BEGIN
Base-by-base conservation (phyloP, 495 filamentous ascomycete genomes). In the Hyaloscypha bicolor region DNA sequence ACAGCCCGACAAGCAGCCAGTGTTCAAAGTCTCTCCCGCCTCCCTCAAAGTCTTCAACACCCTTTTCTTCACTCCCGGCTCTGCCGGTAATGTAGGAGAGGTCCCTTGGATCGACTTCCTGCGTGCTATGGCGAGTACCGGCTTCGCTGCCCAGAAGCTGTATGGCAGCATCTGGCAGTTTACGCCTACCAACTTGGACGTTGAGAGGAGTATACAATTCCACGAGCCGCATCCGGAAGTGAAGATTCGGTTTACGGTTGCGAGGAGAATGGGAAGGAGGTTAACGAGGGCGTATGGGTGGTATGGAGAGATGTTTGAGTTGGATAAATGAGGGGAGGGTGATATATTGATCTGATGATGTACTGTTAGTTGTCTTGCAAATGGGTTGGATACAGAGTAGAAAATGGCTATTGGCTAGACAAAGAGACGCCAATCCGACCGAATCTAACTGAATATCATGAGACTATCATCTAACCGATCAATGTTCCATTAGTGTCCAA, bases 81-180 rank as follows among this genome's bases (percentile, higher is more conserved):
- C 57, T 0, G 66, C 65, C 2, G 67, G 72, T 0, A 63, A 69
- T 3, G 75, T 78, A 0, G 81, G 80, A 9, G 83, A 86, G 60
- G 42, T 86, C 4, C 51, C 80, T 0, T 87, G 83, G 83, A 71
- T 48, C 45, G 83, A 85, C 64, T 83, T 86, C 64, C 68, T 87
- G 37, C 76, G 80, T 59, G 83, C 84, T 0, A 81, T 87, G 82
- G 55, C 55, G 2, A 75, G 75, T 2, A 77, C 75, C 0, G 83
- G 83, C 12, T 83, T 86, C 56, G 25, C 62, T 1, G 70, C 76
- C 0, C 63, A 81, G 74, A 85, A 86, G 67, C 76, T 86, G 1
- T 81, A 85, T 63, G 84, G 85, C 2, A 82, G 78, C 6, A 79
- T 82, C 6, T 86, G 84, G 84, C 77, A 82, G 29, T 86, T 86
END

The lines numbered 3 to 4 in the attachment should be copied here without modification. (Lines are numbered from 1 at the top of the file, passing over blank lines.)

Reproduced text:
- T 3, G 75, T 78, A 0, G 81, G 80, A 9, G 83, A 86, G 60
- G 42, T 86, C 4, C 51, C 80, T 0, T 87, G 83, G 83, A 71